Interview with PostPanic, the creative team behind ‘Sundays’
When people tell you that it can’t be done, just sit there and figure out how it can be done.
– Ania Markham, PostPanic
How does a creative team specialised in hybrid film company explain to the world their vision and execution of truly unique creative work? We invited PostPanic, the award-winning studio behind the amazing project ‘Sundays’ and hosts of our first masterclass on video editing, for a more in-depth interview where we discussed why creative vision precedes technique, what it’s like to be a refugee camp for creatives and the power of community.
Thank you both for your time. Looking at ‘Sundays’, it seems like a clear representation of how the hybrid nature of your work produces amazing results. How does your process change depending on whether you’re developing that type of conceptual work or a more commercial movie?
Ania Markham (AM): Well, it doesn’t really change. The reason why we’re a hybrid company is that over these last 17 years we developed our own strange approach to how we execute ideas, and what’s really important to explain is that the creative vision leads and the techniques follow.
A director such as (PostPanic co-founder) Mischa, for example, has a very, very clear and defined vision of a world he wants to create and a visual direction he wants to achieve, and then it’s up to us to figure out how we make it happen, as opposed to saying ‘this is going to be a technique-determined piece of work’.
Over time, we just kind of organically brought the two worlds together, blurring the lines between live action and visual effects. We’re not a live action company that then goes to be a post-production company; it’s a very organic process. In that sense there isn’t a clear difference between commercial and conceptual work. Our commercial work over the years allowed us to refine certain techniques, so ‘Sundays’ is the culmination of 17 years of learning and refining our craft.
Ivor Goldberg (IG): We’ve had the luck to pick the kind of commercial work we do, so we aim to pick the ones that are challenging from every point of view and motivate us to invest lots of love in them. So actually, if we’re working on our own movies they feel the same, we approach them the same way. There isn’t a distinction because in our conceptual work we are the clients for that job, it’s our baby.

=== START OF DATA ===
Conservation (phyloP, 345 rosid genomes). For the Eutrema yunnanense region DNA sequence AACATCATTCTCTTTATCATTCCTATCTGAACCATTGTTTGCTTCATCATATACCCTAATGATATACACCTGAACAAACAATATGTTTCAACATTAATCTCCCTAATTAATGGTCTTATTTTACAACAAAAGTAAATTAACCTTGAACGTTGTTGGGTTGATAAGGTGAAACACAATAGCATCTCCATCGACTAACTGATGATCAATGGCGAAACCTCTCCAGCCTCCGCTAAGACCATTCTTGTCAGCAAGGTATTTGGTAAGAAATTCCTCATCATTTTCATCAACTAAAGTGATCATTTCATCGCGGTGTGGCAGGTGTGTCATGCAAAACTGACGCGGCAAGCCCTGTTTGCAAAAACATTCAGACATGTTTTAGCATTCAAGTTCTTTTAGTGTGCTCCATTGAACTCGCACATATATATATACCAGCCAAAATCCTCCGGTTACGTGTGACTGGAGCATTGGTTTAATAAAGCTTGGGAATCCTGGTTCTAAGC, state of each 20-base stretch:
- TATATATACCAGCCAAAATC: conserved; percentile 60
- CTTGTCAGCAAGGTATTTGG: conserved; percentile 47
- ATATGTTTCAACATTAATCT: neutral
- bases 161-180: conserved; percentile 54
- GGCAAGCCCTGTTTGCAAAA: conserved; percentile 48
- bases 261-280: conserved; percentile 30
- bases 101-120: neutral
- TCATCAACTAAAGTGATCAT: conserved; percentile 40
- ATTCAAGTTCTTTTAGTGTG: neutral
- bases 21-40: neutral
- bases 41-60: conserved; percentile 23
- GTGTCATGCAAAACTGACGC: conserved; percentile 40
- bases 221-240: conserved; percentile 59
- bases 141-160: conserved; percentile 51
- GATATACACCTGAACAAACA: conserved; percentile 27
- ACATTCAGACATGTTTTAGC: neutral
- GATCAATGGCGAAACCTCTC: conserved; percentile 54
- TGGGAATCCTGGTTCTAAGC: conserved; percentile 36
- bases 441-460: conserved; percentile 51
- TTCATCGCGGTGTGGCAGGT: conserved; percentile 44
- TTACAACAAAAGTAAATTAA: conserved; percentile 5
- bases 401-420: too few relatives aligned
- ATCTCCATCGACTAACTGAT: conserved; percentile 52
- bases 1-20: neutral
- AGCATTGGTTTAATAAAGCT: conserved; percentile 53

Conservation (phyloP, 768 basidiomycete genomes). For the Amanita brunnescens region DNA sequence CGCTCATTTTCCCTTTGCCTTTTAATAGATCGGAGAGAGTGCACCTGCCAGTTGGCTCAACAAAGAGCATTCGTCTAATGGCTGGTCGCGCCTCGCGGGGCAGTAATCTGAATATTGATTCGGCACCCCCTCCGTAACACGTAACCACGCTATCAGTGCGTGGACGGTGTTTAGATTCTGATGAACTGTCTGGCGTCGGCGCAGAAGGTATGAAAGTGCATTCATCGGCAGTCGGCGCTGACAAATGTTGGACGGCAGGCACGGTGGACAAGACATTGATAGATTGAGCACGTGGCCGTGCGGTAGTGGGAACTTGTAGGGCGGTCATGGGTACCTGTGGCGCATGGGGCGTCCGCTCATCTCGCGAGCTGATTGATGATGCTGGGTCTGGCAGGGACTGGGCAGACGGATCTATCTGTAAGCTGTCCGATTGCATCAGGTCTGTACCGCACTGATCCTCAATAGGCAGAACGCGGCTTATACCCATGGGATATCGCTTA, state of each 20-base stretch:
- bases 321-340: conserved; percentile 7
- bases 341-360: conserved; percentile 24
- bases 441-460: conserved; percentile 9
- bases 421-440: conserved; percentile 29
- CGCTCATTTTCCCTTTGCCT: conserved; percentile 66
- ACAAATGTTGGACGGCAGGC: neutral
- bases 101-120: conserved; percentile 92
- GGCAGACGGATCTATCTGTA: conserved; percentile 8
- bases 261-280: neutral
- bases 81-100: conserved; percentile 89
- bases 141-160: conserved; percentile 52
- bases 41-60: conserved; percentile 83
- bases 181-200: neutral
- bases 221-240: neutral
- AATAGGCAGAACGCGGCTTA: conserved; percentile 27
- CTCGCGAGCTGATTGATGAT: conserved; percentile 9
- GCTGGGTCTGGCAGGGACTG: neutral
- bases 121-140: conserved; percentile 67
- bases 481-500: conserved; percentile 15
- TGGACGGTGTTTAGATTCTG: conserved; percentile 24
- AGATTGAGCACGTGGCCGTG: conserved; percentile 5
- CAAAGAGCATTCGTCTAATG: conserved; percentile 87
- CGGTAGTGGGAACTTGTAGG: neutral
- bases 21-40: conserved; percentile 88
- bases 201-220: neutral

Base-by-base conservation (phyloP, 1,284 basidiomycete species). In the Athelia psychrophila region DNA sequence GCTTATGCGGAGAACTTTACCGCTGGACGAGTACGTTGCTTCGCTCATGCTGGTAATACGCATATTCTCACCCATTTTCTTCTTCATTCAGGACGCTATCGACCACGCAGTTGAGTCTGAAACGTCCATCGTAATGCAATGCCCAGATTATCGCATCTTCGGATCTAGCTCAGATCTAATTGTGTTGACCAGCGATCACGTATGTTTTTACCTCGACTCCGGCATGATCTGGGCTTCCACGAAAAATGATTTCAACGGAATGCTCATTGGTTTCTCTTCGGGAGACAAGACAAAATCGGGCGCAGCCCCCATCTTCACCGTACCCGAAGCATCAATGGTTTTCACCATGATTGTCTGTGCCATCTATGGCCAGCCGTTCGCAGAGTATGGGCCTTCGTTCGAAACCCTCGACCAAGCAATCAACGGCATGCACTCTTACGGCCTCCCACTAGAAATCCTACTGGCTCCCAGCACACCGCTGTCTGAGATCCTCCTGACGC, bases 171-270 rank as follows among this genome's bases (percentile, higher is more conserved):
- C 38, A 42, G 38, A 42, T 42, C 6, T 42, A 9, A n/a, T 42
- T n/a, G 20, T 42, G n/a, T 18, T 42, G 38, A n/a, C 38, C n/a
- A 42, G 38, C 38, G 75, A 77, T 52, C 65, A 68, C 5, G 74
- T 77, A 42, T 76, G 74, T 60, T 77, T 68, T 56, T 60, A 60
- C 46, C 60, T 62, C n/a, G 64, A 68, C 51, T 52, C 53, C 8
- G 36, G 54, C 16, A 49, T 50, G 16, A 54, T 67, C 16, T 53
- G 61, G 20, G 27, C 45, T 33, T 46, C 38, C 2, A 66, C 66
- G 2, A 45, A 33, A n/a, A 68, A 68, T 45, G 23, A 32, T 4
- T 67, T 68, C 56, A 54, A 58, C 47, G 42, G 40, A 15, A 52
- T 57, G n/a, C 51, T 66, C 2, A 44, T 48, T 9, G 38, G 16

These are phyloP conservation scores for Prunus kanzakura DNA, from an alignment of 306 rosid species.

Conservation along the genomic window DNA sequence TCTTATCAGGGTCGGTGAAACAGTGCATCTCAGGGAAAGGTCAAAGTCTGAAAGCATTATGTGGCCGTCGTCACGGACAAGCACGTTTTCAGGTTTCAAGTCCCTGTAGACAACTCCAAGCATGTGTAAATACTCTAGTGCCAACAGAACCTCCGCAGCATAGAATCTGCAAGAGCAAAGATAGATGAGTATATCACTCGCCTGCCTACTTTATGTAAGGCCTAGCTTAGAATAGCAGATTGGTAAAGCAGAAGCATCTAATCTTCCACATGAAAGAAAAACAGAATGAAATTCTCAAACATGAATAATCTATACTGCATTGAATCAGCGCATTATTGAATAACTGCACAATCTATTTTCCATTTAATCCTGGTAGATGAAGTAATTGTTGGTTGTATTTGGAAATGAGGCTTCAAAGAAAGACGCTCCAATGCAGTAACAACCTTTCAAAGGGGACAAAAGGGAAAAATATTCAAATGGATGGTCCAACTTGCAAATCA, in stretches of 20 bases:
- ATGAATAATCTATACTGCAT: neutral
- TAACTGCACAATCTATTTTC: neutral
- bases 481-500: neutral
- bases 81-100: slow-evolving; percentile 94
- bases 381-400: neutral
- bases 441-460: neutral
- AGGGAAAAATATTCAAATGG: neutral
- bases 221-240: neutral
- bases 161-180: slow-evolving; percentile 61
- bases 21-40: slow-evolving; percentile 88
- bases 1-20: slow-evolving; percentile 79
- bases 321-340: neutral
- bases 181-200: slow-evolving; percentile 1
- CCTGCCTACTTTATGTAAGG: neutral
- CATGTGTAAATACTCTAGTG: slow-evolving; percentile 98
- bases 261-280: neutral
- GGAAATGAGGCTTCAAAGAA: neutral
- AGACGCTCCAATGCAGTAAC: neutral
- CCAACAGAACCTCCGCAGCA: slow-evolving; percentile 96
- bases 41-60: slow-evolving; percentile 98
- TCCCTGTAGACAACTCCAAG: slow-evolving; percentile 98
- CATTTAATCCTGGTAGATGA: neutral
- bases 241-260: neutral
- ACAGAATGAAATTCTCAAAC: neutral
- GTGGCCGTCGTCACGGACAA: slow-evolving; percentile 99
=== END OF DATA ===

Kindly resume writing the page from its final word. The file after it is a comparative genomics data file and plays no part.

AM: We’re a relatively small company and we want to stay small. There are 18 of us in Amsterdam and we’ve worked together for years. Ivor’s team, for instance, has a very instinctive way of working, so it’s not a factory kind of setup here. We might take three or four projects at a time but those are chosen carefully and they’ve got to be worth our while. It sounds very idealistic but somehow it works for us.
Someone has described us as a refugee camp for creatives because we come from different countries and we found each other in Amsterdam. As a creative team, all our motivations are beyond getting rich and making money; we really just want to work on nice stuff and that’s been the defining decision for the projects we take on, whether it’s commercial or conceptual work.
What were the main advantages and challenges in involving Kickstarter to produce ‘Sundays’?
AM: The motivation to go to Kickstarter was ‘control freak behaviour’ on our part. We knew that if we wanted to make this project, we wanted to retain as much creative control over it. We’re used to working with clients, but often a client will dictate the creative and logistic parameters of a project. For us it was really interesting to see, after setting the boundaries, what would happen creatively.